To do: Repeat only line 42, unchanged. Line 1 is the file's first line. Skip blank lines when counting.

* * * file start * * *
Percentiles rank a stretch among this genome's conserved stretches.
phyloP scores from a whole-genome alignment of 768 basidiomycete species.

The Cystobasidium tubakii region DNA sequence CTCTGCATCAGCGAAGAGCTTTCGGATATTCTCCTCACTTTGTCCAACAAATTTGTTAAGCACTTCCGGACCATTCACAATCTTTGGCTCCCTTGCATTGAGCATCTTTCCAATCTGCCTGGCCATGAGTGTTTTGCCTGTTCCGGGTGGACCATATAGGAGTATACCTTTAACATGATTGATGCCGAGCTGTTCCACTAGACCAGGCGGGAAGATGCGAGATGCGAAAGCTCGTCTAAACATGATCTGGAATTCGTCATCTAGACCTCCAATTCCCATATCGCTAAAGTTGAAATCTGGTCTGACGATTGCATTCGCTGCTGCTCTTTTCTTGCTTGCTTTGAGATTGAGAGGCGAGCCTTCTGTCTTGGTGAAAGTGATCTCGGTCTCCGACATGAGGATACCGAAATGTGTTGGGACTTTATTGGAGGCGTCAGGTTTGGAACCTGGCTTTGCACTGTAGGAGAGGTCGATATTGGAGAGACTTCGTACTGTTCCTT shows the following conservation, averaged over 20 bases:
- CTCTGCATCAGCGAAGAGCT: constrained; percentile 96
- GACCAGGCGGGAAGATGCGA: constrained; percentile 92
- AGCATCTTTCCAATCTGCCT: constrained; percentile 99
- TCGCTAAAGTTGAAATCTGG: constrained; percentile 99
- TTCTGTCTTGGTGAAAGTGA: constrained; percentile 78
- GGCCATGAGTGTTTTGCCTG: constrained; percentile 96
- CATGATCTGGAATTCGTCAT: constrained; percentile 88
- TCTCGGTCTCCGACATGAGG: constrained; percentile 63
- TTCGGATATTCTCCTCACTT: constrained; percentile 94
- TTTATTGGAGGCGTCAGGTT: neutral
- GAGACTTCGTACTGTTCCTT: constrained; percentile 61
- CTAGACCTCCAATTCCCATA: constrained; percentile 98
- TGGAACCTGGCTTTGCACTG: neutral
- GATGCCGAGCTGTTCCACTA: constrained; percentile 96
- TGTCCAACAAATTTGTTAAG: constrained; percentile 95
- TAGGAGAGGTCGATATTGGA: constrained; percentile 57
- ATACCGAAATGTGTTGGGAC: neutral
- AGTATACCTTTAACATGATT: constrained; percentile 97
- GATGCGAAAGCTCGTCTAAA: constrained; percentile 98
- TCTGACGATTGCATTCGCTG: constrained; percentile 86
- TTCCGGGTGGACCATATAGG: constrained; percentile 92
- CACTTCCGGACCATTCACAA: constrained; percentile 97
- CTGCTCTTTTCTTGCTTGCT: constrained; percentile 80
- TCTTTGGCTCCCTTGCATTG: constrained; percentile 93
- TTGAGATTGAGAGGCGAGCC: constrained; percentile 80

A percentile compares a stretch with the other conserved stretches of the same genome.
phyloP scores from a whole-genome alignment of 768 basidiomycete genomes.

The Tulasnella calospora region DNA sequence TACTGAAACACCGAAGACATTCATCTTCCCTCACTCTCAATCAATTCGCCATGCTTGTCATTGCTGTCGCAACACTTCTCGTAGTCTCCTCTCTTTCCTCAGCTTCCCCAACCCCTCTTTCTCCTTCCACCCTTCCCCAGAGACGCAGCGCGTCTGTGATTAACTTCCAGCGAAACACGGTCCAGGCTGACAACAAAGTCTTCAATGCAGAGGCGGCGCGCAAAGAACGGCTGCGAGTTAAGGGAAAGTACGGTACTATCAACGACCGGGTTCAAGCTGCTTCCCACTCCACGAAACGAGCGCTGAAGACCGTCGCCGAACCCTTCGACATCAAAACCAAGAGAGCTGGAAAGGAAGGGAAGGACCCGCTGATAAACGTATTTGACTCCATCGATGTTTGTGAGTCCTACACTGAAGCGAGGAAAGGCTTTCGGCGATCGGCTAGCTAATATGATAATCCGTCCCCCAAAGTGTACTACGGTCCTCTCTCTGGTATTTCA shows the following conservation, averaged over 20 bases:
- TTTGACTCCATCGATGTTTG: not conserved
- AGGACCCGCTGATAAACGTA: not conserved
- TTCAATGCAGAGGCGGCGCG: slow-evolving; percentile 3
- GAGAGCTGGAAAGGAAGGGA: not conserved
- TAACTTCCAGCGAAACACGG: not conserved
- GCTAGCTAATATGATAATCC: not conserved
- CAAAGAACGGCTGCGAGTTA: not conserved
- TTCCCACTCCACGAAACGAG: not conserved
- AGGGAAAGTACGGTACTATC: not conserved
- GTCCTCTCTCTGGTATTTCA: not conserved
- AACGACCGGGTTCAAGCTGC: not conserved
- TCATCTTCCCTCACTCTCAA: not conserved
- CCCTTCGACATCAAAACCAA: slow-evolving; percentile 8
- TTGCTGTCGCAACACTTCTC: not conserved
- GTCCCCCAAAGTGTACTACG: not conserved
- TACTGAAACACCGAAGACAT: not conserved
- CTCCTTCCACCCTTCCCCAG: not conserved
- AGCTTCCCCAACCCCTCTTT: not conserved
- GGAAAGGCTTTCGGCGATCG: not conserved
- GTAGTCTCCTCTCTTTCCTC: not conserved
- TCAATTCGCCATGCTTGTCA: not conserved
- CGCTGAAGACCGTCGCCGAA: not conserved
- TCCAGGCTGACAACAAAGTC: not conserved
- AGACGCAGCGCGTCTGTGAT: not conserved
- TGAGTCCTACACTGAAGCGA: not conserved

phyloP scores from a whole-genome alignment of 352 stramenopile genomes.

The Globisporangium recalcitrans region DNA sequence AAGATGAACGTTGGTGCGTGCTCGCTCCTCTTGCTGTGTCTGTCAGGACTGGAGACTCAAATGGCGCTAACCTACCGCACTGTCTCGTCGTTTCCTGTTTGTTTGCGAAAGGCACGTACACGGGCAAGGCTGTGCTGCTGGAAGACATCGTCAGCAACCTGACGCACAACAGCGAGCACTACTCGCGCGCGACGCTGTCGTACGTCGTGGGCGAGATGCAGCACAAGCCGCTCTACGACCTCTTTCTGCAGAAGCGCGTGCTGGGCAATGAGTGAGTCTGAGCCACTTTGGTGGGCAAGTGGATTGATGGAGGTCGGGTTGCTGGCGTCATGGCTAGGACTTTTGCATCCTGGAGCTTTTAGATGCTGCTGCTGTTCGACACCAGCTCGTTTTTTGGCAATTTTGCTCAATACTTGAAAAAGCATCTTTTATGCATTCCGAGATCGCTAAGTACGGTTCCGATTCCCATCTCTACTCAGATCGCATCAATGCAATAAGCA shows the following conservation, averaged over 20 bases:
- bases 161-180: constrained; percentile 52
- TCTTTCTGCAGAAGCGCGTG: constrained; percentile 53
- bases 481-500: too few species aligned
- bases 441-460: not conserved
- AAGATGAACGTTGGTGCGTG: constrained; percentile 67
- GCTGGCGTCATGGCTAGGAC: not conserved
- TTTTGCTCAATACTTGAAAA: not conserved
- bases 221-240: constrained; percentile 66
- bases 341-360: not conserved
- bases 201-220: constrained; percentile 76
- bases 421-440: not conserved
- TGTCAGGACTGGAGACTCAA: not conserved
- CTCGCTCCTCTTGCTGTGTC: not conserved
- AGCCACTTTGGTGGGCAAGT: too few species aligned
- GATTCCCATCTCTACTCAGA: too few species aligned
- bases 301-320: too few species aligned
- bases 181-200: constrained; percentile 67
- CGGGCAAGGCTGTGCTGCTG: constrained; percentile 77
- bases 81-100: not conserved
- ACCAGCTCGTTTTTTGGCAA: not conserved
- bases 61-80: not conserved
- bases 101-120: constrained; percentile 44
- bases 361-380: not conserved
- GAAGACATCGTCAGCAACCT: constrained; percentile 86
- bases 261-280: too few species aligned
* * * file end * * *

- AACGACCGGGTTCAAGCTGC: not conserved